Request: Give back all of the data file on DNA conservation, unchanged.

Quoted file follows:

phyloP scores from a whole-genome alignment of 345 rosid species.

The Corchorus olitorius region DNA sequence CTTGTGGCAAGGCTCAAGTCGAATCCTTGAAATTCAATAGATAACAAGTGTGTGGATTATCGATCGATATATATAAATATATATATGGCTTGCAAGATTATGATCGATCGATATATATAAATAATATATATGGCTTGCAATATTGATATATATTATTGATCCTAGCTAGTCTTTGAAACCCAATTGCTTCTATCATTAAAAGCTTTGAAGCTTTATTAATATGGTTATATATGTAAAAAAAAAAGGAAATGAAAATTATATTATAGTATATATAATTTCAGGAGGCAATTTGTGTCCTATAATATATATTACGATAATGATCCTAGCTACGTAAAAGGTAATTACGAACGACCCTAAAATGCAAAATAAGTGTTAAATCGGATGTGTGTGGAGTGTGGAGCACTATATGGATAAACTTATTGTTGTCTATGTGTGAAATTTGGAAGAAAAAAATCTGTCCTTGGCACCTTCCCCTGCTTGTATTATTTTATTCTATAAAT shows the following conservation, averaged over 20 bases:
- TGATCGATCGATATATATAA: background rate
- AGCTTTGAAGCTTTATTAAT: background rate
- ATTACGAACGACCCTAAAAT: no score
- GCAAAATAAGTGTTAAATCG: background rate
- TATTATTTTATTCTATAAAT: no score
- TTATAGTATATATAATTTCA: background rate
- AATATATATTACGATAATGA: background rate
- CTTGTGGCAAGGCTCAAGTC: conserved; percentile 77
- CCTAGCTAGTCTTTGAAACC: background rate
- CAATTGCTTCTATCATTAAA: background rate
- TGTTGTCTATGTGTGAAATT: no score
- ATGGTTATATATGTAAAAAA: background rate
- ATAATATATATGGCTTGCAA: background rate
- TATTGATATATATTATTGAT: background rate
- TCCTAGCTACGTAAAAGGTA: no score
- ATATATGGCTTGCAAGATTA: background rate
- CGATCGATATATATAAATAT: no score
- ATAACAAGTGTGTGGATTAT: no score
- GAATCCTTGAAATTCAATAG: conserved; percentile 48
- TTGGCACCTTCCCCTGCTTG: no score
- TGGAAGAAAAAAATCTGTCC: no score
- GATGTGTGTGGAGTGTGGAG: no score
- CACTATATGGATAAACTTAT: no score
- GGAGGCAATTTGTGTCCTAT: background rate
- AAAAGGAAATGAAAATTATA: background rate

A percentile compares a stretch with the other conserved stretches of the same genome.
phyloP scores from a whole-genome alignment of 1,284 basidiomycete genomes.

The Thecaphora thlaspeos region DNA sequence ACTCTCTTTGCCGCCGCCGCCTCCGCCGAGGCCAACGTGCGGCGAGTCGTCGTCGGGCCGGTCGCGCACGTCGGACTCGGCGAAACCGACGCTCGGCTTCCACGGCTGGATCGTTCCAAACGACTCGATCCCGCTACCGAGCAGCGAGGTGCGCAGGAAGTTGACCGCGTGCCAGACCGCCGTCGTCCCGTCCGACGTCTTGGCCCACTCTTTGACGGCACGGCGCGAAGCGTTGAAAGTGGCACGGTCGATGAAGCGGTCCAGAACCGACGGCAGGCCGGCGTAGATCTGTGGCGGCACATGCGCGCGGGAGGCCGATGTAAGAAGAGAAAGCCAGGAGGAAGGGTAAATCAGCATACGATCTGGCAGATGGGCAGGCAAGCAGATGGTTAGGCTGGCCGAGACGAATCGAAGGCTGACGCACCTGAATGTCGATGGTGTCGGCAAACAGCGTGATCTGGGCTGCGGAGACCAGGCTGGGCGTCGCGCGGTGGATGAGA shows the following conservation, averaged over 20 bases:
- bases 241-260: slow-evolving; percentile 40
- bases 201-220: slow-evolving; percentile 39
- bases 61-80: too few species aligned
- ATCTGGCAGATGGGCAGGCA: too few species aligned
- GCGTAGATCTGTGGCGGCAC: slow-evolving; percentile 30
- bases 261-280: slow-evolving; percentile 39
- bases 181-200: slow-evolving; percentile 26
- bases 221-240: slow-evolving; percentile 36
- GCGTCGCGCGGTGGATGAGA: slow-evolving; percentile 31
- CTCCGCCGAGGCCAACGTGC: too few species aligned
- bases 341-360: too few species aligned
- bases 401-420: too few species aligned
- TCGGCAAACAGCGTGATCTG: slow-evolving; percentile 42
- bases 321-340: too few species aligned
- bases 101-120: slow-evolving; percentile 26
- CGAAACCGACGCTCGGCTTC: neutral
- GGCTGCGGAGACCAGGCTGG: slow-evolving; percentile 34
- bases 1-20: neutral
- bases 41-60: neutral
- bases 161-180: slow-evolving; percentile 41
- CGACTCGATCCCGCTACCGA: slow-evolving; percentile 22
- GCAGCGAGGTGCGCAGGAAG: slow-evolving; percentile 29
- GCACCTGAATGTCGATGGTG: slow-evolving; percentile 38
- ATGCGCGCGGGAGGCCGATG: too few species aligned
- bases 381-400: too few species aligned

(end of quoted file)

phyloP scores from a whole-genome alignment of 345 rosid species.

The Corchorus olitorius region DNA sequence CTTGTGGCAAGGCTCAAGTCGAATCCTTGAAATTCAATAGATAACAAGTGTGTGGATTATCGATCGATATATATAAATATATATATGGCTTGCAAGATTATGATCGATCGATATATATAAATAATATATATGGCTTGCAATATTGATATATATTATTGATCCTAGCTAGTCTTTGAAACCCAATTGCTTCTATCATTAAAAGCTTTGAAGCTTTATTAATATGGTTATATATGTAAAAAAAAAAGGAAATGAAAATTATATTATAGTATATATAATTTCAGGAGGCAATTTGTGTCCTATAATATATATTACGATAATGATCCTAGCTACGTAAAAGGTAATTACGAACGACCCTAAAATGCAAAATAAGTGTTAAATCGGATGTGTGTGGAGTGTGGAGCACTATATGGATAAACTTATTGTTGTCTATGTGTGAAATTTGGAAGAAAAAAATCTGTCCTTGGCACCTTCCCCTGCTTGTATTATTTTATTCTATAAAT shows the following conservation, averaged over 20 bases:
- TGATCGATCGATATATATAA: background rate
- AGCTTTGAAGCTTTATTAAT: background rate
- ATTACGAACGACCCTAAAAT: no score
- GCAAAATAAGTGTTAAATCG: background rate
- TATTATTTTATTCTATAAAT: no score
- TTATAGTATATATAATTTCA: background rate
- AATATATATTACGATAATGA: background rate
- CTTGTGGCAAGGCTCAAGTC: conserved; percentile 77
- CCTAGCTAGTCTTTGAAACC: background rate
- CAATTGCTTCTATCATTAAA: background rate
- TGTTGTCTATGTGTGAAATT: no score
- ATGGTTATATATGTAAAAAA: background rate
- ATAATATATATGGCTTGCAA: background rate
- TATTGATATATATTATTGAT: background rate
- TCCTAGCTACGTAAAAGGTA: no score
- ATATATGGCTTGCAAGATTA: background rate
- CGATCGATATATATAAATAT: no score
- ATAACAAGTGTGTGGATTAT: no score
- GAATCCTTGAAATTCAATAG: conserved; percentile 48
- TTGGCACCTTCCCCTGCTTG: no score
- TGGAAGAAAAAAATCTGTCC: no score
- GATGTGTGTGGAGTGTGGAG: no score
- CACTATATGGATAAACTTAT: no score
- GGAGGCAATTTGTGTCCTAT: background rate
- AAAAGGAAATGAAAATTATA: background rate

A percentile compares a stretch with the other conserved stretches of the same genome.
phyloP scores from a whole-genome alignment of 1,284 basidiomycete genomes.

The Thecaphora thlaspeos region DNA sequence ACTCTCTTTGCCGCCGCCGCCTCCGCCGAGGCCAACGTGCGGCGAGTCGTCGTCGGGCCGGTCGCGCACGTCGGACTCGGCGAAACCGACGCTCGGCTTCCACGGCTGGATCGTTCCAAACGACTCGATCCCGCTACCGAGCAGCGAGGTGCGCAGGAAGTTGACCGCGTGCCAGACCGCCGTCGTCCCGTCCGACGTCTTGGCCCACTCTTTGACGGCACGGCGCGAAGCGTTGAAAGTGGCACGGTCGATGAAGCGGTCCAGAACCGACGGCAGGCCGGCGTAGATCTGTGGCGGCACATGCGCGCGGGAGGCCGATGTAAGAAGAGAAAGCCAGGAGGAAGGGTAAATCAGCATACGATCTGGCAGATGGGCAGGCAAGCAGATGGTTAGGCTGGCCGAGACGAATCGAAGGCTGACGCACCTGAATGTCGATGGTGTCGGCAAACAGCGTGATCTGGGCTGCGGAGACCAGGCTGGGCGTCGCGCGGTGGATGAGA shows the following conservation, averaged over 20 bases:
- bases 241-260: slow-evolving; percentile 40
- bases 201-220: slow-evolving; percentile 39
- bases 61-80: too few species aligned
- ATCTGGCAGATGGGCAGGCA: too few species aligned
- GCGTAGATCTGTGGCGGCAC: slow-evolving; percentile 30
- bases 261-280: slow-evolving; percentile 39
- bases 181-200: slow-evolving; percentile 26
- bases 221-240: slow-evolving; percentile 36
- GCGTCGCGCGGTGGATGAGA: slow-evolving; percentile 31
- CTCCGCCGAGGCCAACGTGC: too few species aligned
- bases 341-360: too few species aligned
- bases 401-420: too few species aligned
- TCGGCAAACAGCGTGATCTG: slow-evolving; percentile 42
- bases 321-340: too few species aligned
- bases 101-120: slow-evolving; percentile 26
- CGAAACCGACGCTCGGCTTC: neutral
- GGCTGCGGAGACCAGGCTGG: slow-evolving; percentile 34
- bases 1-20: neutral
- bases 41-60: neutral
- bases 161-180: slow-evolving; percentile 41
- CGACTCGATCCCGCTACCGA: slow-evolving; percentile 22
- GCAGCGAGGTGCGCAGGAAG: slow-evolving; percentile 29
- GCACCTGAATGTCGATGGTG: slow-evolving; percentile 38
- ATGCGCGCGGGAGGCCGATG: too few species aligned
- bases 381-400: too few species aligned